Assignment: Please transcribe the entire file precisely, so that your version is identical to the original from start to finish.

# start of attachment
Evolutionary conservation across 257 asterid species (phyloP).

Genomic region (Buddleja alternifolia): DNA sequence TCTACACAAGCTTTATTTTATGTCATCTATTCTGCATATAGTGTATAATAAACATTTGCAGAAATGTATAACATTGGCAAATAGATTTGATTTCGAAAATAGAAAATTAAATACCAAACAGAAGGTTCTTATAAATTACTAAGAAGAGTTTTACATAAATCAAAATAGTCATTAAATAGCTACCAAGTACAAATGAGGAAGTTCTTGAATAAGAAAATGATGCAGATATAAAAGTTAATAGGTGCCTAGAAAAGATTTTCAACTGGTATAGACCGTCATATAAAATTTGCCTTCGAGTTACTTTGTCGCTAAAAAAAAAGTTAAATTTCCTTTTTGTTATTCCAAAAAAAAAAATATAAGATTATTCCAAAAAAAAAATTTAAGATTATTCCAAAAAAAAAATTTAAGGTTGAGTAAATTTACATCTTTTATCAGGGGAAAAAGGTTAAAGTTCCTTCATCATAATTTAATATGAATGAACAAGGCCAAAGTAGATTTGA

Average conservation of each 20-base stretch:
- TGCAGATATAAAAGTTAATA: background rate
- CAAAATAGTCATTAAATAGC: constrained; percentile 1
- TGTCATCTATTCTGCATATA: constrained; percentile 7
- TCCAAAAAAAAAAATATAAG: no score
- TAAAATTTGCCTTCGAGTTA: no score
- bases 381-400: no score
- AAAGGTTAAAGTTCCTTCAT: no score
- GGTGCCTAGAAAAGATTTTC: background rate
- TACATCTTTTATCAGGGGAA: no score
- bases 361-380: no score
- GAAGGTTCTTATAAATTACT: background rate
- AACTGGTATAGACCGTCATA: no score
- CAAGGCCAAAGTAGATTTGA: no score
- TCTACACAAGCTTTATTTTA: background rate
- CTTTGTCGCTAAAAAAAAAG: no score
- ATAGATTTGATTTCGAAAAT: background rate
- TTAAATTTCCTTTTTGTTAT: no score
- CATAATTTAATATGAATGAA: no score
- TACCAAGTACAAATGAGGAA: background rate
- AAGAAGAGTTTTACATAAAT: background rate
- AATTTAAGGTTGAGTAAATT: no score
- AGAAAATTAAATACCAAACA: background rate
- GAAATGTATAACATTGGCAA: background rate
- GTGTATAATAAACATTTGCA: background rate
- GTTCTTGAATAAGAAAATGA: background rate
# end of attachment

Evolutionary conservation across 257 asterid species (phyloP).

Genomic region (Buddleja alternifolia): DNA sequence TCTACACAAGCTTTATTTTATGTCATCTATTCTGCATATAGTGTATAATAAACATTTGCAGAAATGTATAACATTGGCAAATAGATTTGATTTCGAAAATAGAAAATTAAATACCAAACAGAAGGTTCTTATAAATTACTAAGAAGAGTTTTACATAAATCAAAATAGTCATTAAATAGCTACCAAGTACAAATGAGGAAGTTCTTGAATAAGAAAATGATGCAGATATAAAAGTTAATAGGTGCCTAGAAAAGATTTTCAACTGGTATAGACCGTCATATAAAATTTGCCTTCGAGTTACTTTGTCGCTAAAAAAAAAGTTAAATTTCCTTTTTGTTATTCCAAAAAAAAAAATATAAGATTATTCCAAAAAAAAAATTTAAGATTATTCCAAAAAAAAAATTTAAGGTTGAGTAAATTTACATCTTTTATCAGGGGAAAAAGGTTAAAGTTCCTTCATCATAATTTAATATGAATGAACAAGGCCAAAGTAGATTTGA

Average conservation of each 20-base stretch:
- TGCAGATATAAAAGTTAATA: background rate
- CAAAATAGTCATTAAATAGC: constrained; percentile 1
- TGTCATCTATTCTGCATATA: constrained; percentile 7
- TCCAAAAAAAAAAATATAAG: no score
- TAAAATTTGCCTTCGAGTTA: no score
- bases 381-400: no score
- AAAGGTTAAAGTTCCTTCAT: no score
- GGTGCCTAGAAAAGATTTTC: background rate
- TACATCTTTTATCAGGGGAA: no score
- bases 361-380: no score
- GAAGGTTCTTATAAATTACT: background rate
- AACTGGTATAGACCGTCATA: no score
- CAAGGCCAAAGTAGATTTGA: no score
- TCTACACAAGCTTTATTTTA: background rate
- CTTTGTCGCTAAAAAAAAAG: no score
- ATAGATTTGATTTCGAAAAT: background rate
- TTAAATTTCCTTTTTGTTAT: no score
- CATAATTTAATATGAATGAA: no score
- TACCAAGTACAAATGAGGAA: background rate
- AAGAAGAGTTTTACATAAAT: background rate
- AATTTAAGGTTGAGTAAATT: no score
- AGAAAATTAAATACCAAACA: background rate
- GAAATGTATAACATTGGCAA: background rate
- GTGTATAATAAACATTTGCA: background rate
- GTTCTTGAATAAGAAAATGA: background rate